types are related to the place on the colon where the surgery is done. The location of the surgery depends on your health condition and the reason you need to have a colostomy.

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 This

colostomy has a stoma (opening) that is located on the right side of the abdomen. The output (stool) that drains from this stoma is in liquid form.

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 This

colostomy has a stoma that is located in the upper abdomen towards the middle or right side. The output that drains from this stoma may be loose or soft.
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 This

colostomy has a stoma that is located on the lower left side of the abdomen. The output that drains from this stoma is firm.
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 Pouch:

There are a variety of sizes and styles of colostomy pouches. Pouches are lightweight and odor-proof. Pouches have a special covering that prevents the pouch from sticking to the body. Some pouches also have charcoal filters which release gas slowly and help to decrease gas odor.

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 This

type of pouch allows you to open the bottom of the pouch to drain the output. The open end is usually closed with a clamp. The open-ended pouch is usually used by people with ascending or transverse colostomies. The output from these colostomies is looser and is unpredictable

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 This

type of pouch is removed and thrown away when the pouch is filled. Close-ended pouches are usually used by people with a descending or sigmoid colostomy. The output from these types of colostomies is firm and does not need to be drained .

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A

one-piece pouch contains the pouch and adhesive skin barrier together as one unit. The adhesive skin barrier is the part of the pouch system that is placed around the stoma and attached to skin. When the pouch is removed and replaced with a new one, the new pouch must be reattached to the skin.

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 The

two-piece pouch has two parts: an adhesive flange and pouch. The adhesive flange stays in place while the pouch is removed and new pouch is attached to the flange. The pouch does not need to be reattached to the skin each time. The twopiece system can be helpful for patients with sensitive skin.

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 The

way in which you should change your colostomy pouch depends on the type of pouch you use. Your caregiver will give you specific instructions on how to change your colostomy pouch.

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Clean the skin around the stoma with warm water. You may also use soap but do not use soaps that have oil or perfumes. Pat your skin dry. Use a pouch that has an opening that is one-eighth of an inch larger than the stoma. Use skin protection products if you have irritated skin around the stoma. The skin can be treated with these products to protect your skin and create a dry surface.

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 Center

the pouch over the stoma and press it firmly into place on clean, dry skin. It may be helpful to hold your hand over the newly applied pouch for 30 seconds. The warmth of your hand can help to mold the adhesive skin barrier into place. the old pouch in another plastic bag to be thrown away if the pouch is disposable. If you use a reusable pouch, talk to your caregiver about how to clean the reusable pouch.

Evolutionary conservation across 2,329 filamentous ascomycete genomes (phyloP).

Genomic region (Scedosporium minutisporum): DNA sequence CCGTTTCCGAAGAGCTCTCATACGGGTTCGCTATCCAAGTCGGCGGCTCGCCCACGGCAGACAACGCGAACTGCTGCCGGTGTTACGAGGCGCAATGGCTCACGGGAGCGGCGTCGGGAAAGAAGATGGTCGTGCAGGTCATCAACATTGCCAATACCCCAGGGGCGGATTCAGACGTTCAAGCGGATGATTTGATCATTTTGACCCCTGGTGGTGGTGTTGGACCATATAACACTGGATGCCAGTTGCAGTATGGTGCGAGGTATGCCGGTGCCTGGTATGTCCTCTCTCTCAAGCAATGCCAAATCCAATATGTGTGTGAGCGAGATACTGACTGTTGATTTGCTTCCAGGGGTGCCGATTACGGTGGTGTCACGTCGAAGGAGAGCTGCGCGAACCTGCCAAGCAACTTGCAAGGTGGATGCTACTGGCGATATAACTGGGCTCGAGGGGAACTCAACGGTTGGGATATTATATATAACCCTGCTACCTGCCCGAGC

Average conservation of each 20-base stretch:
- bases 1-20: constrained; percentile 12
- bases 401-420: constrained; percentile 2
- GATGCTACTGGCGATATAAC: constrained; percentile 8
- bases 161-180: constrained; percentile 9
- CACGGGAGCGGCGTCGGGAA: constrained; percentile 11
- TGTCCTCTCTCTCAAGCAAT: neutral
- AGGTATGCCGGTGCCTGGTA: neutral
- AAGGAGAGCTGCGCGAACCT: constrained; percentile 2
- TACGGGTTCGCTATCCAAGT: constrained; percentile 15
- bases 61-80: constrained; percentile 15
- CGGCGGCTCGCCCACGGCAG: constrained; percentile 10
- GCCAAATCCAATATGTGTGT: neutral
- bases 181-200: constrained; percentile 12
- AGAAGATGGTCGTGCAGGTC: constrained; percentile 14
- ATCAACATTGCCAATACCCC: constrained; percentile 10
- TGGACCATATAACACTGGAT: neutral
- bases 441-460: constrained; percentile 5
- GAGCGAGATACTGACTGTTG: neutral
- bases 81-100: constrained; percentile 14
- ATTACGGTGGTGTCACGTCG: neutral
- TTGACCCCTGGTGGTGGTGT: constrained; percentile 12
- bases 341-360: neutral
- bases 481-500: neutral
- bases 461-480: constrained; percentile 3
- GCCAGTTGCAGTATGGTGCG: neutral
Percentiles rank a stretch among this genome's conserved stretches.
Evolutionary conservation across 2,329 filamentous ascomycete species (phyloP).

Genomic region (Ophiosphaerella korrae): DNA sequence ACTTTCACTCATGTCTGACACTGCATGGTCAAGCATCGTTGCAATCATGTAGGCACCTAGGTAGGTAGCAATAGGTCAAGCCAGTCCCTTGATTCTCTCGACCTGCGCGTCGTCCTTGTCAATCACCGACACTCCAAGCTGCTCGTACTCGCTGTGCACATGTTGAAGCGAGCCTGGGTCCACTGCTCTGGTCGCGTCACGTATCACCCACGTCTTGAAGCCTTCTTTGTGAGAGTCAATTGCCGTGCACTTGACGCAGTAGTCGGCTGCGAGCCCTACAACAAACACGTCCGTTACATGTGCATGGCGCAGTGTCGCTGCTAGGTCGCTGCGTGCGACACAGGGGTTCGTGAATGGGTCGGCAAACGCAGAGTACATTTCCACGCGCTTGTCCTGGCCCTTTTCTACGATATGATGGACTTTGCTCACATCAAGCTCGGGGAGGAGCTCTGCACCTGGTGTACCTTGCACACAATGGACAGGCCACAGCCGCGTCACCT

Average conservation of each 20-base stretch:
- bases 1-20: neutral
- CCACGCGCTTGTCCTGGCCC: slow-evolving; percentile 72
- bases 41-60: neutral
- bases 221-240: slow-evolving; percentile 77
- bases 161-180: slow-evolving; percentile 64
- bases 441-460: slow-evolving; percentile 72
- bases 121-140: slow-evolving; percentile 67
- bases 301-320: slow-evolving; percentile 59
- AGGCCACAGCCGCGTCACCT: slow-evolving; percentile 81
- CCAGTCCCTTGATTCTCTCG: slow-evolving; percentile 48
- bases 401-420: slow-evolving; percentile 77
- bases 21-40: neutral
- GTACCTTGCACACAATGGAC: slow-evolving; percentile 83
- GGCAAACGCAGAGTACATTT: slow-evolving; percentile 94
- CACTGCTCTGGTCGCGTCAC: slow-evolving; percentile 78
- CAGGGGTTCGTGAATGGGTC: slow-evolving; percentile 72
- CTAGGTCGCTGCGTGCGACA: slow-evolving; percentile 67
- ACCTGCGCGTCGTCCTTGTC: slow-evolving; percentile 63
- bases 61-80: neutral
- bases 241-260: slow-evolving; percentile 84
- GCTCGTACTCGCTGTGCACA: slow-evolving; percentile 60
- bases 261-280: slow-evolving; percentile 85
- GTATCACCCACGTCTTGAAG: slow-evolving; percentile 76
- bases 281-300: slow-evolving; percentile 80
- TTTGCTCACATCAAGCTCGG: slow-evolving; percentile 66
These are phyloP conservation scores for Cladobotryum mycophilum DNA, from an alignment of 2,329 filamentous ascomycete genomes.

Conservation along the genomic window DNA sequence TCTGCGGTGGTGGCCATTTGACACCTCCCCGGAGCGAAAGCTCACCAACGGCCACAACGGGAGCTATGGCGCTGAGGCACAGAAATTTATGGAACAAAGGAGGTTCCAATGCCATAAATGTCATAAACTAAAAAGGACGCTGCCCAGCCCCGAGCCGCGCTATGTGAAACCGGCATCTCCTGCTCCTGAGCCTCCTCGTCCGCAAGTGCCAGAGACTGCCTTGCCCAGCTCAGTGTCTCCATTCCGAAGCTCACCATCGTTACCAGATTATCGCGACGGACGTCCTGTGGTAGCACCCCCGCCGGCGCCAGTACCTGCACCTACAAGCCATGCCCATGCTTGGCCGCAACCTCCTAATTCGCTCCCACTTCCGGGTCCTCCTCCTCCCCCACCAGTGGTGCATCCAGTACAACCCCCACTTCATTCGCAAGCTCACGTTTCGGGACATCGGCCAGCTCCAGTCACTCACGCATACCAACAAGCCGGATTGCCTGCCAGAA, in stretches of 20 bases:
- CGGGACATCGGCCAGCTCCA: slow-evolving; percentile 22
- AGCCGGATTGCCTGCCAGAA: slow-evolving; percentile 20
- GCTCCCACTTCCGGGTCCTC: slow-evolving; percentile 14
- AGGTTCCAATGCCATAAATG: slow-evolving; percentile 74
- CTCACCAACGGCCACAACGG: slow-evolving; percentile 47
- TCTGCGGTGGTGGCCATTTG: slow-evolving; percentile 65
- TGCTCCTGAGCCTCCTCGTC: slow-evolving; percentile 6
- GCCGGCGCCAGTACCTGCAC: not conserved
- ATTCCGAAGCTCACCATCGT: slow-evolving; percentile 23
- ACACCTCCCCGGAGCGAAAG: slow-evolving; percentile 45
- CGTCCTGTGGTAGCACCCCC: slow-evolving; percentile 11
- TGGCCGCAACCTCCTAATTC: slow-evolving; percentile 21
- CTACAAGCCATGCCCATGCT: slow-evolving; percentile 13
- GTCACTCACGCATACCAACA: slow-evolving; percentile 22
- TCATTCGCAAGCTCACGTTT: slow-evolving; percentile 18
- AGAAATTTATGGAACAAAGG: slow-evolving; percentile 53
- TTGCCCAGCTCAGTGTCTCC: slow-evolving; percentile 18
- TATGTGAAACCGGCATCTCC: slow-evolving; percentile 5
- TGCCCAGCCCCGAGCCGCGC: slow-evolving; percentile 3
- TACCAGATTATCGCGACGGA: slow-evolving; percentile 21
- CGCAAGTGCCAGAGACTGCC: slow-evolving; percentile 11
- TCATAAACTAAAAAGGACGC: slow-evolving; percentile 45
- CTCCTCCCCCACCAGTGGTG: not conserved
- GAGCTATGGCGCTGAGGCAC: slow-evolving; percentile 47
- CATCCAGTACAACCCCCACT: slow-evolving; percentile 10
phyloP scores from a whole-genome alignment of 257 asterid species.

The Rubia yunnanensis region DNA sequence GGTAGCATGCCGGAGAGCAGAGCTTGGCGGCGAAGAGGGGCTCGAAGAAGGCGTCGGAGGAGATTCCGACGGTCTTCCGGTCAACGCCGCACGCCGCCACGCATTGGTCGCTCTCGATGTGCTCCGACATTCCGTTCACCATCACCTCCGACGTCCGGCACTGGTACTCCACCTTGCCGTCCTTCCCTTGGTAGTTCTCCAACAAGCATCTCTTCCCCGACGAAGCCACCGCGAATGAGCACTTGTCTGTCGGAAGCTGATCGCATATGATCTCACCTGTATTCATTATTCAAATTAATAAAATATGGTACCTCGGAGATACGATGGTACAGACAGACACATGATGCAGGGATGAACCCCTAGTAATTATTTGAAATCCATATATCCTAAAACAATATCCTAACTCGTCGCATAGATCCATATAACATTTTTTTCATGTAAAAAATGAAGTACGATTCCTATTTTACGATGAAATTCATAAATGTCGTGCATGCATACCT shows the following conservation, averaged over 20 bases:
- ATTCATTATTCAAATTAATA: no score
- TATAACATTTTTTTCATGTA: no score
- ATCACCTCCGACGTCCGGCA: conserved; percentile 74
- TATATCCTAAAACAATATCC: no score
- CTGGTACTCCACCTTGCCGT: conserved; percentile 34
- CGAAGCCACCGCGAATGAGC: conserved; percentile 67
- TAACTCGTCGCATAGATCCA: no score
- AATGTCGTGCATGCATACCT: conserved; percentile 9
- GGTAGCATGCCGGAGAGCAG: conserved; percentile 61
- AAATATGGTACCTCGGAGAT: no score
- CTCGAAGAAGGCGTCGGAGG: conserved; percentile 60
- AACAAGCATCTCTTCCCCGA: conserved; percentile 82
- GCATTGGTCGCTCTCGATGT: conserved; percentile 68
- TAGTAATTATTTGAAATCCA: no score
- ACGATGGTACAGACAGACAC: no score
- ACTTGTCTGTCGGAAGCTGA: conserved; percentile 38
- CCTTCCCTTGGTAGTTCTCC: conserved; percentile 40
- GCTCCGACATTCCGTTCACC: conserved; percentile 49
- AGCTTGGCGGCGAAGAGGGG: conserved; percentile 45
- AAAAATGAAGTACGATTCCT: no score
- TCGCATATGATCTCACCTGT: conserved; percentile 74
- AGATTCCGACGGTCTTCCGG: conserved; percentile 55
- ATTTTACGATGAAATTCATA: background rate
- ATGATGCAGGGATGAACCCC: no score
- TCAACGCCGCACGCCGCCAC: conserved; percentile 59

 Place

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Empty the pouch when it is one-third to one-half full. Do not wait until the pouch is completely full because this could put pressure on the seal, causing a leak. The pouch may also detach, causing all of the pouch contents to spill.
Place toilet paper into the toilet to reduce splash back and noise. Take the end of the pouch and hold it up. Remove the clamp (if the pouch has a clamp system).

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 People

with descending or sigmoid colostomies may be able to irrigate their colostomies on a regular basis. Irrigating the stoma means putting a fluid into the stoma to empty the bowel. This may also be called an enema. Irrigation allows a person to have timed bowel movements. Irrigation can allow a person to be free from stool output for about 24 to 48 hours. Once stool output is regular, a stoma cap can be used between irrigations instead of using a drainable pouch. The stoma cap will absorb mucus and deodorize and vent gas.
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 Stoma

retraction: Retraction happens when the height of the stoma goes down to the skin level or below the skin level. Retraction may happen soon after surgery because the colon does not become active soon enough. Retraction may also happen because of weight gain. The pouching system must be changed to match the change in stoma shape.

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 Peristomal

hernias occur when part of the bowel (colon) bulges into the area around the stoma. Hernias are most obvious during times when there is pressure on the abdomen. For example, the hernia may be more obvious when sitting, coughing, or straining. Hernias may make it difficult to create a proper pouch seal or to irrigate. The hernia may be managed with a hernia belt. Changes may also need to be made to the pouching system to create a proper seal. Surgery may also be done in some people
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A

prolapse means the bowel becomes longer and protrudes out of the stoma and above the abdomen surface. The stomal prolapse may be caused by increased abdominal pressure. Surgery may be done to fix the prolapse in some people.

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A

stenosis is a narrowing or tightening of the stoma at or below the skin level. The stenosis may be mild or severe. A mild stenosis can cause noise as stool and gas is passed. Severe stenosis can cause obstruction (blockage) of stool. If the stoma is mild, a caregiver may enlarge it by stretching it with his finger. If the stenosis is severe, surgery is usually needed.